The announcement by Williams comes as most US energy companies are still seeking to distance themselves from energy trading, a trend that resulted from the downfall of Houston energy trader Enron.
Williams cited several reasons for its decision to retain the wholesale power business: the free cashflow it generates; the depressed wholesale power markets’ effect on the marketability of wholesale power assets and contracts; and the company’s progress over the past two years in reducing the risk – and increasing the certainty – of cashflow from its long-term electricity contracts.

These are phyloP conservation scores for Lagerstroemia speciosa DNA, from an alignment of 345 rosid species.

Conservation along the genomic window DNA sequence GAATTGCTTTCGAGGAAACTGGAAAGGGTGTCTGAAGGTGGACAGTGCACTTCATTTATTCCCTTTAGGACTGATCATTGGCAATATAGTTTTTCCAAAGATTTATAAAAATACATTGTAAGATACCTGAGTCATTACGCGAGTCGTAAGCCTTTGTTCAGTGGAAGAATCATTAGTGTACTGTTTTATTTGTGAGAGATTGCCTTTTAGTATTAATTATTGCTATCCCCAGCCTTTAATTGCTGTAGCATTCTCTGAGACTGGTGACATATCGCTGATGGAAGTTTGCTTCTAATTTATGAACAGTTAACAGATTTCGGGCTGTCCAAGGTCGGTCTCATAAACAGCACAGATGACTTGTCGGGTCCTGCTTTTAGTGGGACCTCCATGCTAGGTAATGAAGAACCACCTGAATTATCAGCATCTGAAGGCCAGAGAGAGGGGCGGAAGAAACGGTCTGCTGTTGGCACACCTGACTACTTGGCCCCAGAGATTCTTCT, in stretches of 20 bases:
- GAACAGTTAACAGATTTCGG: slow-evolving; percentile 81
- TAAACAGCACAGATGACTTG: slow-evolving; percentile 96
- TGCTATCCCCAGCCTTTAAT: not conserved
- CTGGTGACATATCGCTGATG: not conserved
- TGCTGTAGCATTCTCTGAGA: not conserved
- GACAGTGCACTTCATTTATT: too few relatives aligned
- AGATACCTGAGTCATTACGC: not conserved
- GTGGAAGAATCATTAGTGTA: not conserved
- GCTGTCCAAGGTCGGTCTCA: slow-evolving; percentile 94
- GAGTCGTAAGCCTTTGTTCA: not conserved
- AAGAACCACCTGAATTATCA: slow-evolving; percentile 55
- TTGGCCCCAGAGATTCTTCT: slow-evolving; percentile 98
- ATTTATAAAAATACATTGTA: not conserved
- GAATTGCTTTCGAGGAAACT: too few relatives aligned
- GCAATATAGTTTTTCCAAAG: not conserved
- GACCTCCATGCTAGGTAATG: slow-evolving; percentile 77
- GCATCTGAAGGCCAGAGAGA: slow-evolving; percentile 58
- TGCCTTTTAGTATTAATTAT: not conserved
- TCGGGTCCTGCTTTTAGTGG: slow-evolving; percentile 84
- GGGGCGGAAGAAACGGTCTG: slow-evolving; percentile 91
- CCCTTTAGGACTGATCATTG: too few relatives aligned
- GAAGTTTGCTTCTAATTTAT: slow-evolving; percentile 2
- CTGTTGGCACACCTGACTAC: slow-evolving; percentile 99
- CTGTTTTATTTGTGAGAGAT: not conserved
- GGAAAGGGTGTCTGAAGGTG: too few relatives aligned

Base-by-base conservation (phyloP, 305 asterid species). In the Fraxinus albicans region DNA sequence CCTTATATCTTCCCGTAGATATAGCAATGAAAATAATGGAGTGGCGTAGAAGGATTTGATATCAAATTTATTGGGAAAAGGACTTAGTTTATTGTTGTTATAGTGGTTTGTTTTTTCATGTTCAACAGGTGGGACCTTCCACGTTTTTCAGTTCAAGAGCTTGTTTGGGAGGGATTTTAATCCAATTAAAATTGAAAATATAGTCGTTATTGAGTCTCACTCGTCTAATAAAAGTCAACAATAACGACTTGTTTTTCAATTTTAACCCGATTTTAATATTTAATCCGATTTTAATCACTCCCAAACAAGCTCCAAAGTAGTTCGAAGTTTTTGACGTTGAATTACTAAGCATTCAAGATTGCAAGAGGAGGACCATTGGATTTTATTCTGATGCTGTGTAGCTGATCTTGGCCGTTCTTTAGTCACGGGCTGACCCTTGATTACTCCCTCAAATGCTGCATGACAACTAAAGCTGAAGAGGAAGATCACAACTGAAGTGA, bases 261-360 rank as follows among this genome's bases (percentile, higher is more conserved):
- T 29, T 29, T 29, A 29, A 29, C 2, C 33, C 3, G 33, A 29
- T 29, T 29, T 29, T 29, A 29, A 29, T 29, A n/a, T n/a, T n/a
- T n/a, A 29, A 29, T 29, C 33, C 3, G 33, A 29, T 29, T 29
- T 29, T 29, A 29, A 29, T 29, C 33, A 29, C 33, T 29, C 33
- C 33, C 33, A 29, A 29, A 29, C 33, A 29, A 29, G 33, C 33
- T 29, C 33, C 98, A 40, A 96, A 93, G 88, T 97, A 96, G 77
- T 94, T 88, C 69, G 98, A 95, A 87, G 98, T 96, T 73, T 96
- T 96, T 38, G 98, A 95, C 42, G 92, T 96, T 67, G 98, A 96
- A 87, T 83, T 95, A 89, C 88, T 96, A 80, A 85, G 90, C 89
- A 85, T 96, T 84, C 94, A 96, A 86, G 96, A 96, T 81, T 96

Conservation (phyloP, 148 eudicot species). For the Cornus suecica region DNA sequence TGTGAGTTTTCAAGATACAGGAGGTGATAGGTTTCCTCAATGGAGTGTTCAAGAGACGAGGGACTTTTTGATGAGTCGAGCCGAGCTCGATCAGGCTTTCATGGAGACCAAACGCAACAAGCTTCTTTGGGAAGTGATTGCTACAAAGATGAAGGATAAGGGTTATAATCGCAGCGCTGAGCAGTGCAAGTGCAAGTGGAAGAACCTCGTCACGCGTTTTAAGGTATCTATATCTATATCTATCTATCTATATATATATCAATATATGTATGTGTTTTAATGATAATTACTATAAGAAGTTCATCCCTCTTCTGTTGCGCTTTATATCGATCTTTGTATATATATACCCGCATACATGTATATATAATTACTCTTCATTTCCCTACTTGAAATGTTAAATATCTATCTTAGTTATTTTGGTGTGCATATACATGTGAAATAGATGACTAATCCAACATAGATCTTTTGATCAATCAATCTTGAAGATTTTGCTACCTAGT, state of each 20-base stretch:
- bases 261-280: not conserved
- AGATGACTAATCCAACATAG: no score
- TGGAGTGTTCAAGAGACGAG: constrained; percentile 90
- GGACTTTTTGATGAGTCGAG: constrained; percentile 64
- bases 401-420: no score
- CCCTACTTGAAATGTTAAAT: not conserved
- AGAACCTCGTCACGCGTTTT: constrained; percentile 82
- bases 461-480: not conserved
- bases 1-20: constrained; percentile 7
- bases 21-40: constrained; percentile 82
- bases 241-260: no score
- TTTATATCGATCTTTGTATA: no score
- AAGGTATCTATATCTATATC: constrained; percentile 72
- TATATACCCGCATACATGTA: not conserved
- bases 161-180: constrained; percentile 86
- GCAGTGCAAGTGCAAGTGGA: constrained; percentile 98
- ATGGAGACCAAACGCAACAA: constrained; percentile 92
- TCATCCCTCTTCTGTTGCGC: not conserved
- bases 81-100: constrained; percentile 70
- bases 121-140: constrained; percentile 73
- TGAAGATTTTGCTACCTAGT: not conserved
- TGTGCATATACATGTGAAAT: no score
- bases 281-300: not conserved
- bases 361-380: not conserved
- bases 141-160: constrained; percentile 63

Williams’ wholesale power business mainly comprises six long-term tolling contracts for a total of 7,700 megawatts of electricity for wholesale markets. Under a tolling agreement, a power buyer - in this case, Williams - supplies fuel to a power generator and in return receives electricity for which it pays a fixed price.
The company's wholesale arm is also a significant participant in the natural gas market, since it has to buy gas to support its tolling agreements and to hedge exposure in Williams' other businesses.
In 2003, the unit marketed 2.7 billion cubic feet of gas a day. Williams’ wholesale business employs about 220 people, down from about 1,000 at its peak in 2001. The company has made some $600 million from the sale, termination or liquidation of wholesale energy contracts and assets since June 2002.